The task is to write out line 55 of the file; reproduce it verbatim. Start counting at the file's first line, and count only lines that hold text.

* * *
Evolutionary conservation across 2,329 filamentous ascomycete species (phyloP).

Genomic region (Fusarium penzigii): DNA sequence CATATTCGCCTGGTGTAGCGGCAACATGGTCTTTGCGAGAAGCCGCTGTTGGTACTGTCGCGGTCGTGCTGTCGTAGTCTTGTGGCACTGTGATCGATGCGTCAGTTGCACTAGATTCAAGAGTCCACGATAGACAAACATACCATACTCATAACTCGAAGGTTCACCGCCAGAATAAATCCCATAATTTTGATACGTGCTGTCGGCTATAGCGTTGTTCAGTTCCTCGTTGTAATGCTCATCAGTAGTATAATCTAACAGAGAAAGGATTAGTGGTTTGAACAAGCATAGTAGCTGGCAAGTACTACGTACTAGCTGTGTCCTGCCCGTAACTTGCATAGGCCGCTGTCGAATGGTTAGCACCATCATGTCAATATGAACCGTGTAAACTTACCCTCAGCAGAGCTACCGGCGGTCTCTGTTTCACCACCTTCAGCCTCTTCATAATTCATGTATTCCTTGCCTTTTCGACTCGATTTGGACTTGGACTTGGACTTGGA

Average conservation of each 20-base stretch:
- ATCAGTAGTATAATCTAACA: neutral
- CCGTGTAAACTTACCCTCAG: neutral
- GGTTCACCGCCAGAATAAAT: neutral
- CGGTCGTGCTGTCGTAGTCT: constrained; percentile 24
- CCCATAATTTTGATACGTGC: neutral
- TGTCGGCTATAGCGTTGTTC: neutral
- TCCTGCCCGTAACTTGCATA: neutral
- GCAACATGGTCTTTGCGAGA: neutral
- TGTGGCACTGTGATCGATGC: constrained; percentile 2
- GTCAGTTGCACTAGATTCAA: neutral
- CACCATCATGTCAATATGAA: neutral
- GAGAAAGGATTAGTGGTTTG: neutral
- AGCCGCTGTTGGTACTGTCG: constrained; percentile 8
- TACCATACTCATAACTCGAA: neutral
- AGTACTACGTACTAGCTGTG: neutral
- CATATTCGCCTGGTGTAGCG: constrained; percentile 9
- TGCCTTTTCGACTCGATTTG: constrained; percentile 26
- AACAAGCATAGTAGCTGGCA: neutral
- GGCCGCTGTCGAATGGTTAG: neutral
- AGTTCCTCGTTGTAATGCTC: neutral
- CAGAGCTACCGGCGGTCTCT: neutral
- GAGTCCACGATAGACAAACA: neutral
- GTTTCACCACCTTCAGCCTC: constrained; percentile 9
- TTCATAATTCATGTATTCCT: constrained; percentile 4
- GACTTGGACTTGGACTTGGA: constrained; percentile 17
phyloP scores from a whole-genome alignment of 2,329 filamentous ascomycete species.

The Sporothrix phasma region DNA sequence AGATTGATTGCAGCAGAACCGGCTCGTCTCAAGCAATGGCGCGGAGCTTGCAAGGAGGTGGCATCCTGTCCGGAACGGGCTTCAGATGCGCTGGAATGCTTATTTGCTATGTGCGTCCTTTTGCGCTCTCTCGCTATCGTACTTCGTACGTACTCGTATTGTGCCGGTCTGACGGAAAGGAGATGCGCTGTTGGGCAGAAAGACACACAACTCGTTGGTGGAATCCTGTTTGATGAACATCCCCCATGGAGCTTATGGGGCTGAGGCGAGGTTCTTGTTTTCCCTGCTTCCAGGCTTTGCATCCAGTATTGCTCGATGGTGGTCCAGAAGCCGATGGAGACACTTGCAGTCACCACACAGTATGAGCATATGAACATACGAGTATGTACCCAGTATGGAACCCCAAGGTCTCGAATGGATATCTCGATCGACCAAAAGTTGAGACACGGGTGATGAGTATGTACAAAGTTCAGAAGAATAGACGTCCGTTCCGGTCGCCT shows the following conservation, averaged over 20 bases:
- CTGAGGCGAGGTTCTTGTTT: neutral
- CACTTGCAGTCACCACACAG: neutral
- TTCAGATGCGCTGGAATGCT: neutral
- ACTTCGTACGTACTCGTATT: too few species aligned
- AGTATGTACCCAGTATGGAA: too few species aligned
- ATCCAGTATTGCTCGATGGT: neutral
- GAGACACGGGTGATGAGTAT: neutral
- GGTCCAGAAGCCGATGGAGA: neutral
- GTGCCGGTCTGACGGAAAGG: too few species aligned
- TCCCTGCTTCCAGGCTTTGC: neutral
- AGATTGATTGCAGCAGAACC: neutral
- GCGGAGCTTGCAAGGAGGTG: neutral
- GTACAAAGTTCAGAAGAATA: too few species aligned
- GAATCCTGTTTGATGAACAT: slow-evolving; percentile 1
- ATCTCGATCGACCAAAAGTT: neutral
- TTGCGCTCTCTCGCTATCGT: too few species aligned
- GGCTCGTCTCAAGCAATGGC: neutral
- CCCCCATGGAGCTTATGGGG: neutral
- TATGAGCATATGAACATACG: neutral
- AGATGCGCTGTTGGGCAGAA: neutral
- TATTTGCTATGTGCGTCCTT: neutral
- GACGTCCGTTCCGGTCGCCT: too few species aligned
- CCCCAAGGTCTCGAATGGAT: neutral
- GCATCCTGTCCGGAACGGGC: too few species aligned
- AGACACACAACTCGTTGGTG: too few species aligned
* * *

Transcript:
- AGACACACAACTCGTTGGTG: too few species aligned